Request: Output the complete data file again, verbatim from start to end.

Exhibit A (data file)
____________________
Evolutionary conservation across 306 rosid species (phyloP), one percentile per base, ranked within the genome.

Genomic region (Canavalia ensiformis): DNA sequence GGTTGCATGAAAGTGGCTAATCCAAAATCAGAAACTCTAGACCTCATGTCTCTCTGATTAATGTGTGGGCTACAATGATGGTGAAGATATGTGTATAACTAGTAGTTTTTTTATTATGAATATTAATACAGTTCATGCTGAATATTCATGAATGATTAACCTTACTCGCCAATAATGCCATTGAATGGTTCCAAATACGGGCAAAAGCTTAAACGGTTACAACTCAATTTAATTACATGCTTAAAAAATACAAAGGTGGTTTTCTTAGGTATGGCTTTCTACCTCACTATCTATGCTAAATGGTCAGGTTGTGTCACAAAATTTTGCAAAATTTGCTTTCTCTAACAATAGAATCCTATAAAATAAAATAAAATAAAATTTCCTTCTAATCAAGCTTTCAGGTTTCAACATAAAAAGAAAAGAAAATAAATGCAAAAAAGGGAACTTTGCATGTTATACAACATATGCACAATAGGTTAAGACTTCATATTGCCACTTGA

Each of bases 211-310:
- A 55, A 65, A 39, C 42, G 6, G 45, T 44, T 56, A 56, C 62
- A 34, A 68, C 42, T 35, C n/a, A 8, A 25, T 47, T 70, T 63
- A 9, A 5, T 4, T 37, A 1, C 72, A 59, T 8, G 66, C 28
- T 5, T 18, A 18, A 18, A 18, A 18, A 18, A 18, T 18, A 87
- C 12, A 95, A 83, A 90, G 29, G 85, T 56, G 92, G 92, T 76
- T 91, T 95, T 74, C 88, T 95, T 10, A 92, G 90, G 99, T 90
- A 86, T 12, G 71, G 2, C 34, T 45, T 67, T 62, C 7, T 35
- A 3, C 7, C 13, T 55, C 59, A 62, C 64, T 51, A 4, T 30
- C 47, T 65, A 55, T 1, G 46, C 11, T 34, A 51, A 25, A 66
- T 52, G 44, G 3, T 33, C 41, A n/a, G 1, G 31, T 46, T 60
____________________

Evolutionary conservation across 306 rosid species (phyloP), one percentile per base, ranked within the genome.

Genomic region (Canavalia ensiformis): DNA sequence GGTTGCATGAAAGTGGCTAATCCAAAATCAGAAACTCTAGACCTCATGTCTCTCTGATTAATGTGTGGGCTACAATGATGGTGAAGATATGTGTATAACTAGTAGTTTTTTTATTATGAATATTAATACAGTTCATGCTGAATATTCATGAATGATTAACCTTACTCGCCAATAATGCCATTGAATGGTTCCAAATACGGGCAAAAGCTTAAACGGTTACAACTCAATTTAATTACATGCTTAAAAAATACAAAGGTGGTTTTCTTAGGTATGGCTTTCTACCTCACTATCTATGCTAAATGGTCAGGTTGTGTCACAAAATTTTGCAAAATTTGCTTTCTCTAACAATAGAATCCTATAAAATAAAATAAAATAAAATTTCCTTCTAATCAAGCTTTCAGGTTTCAACATAAAAAGAAAAGAAAATAAATGCAAAAAAGGGAACTTTGCATGTTATACAACATATGCACAATAGGTTAAGACTTCATATTGCCACTTGA

Each of bases 211-310:
- A 55, A 65, A 39, C 42, G 6, G 45, T 44, T 56, A 56, C 62
- A 34, A 68, C 42, T 35, C n/a, A 8, A 25, T 47, T 70, T 63
- A 9, A 5, T 4, T 37, A 1, C 72, A 59, T 8, G 66, C 28
- T 5, T 18, A 18, A 18, A 18, A 18, A 18, A 18, T 18, A 87
- C 12, A 95, A 83, A 90, G 29, G 85, T 56, G 92, G 92, T 76
- T 91, T 95, T 74, C 88, T 95, T 10, A 92, G 90, G 99, T 90
- A 86, T 12, G 71, G 2, C 34, T 45, T 67, T 62, C 7, T 35
- A 3, C 7, C 13, T 55, C 59, A 62, C 64, T 51, A 4, T 30
- C 47, T 65, A 55, T 1, G 46, C 11, T 34, A 51, A 25, A 66
- T 52, G 44, G 3, T 33, C 41, A n/a, G 1, G 31, T 46, T 60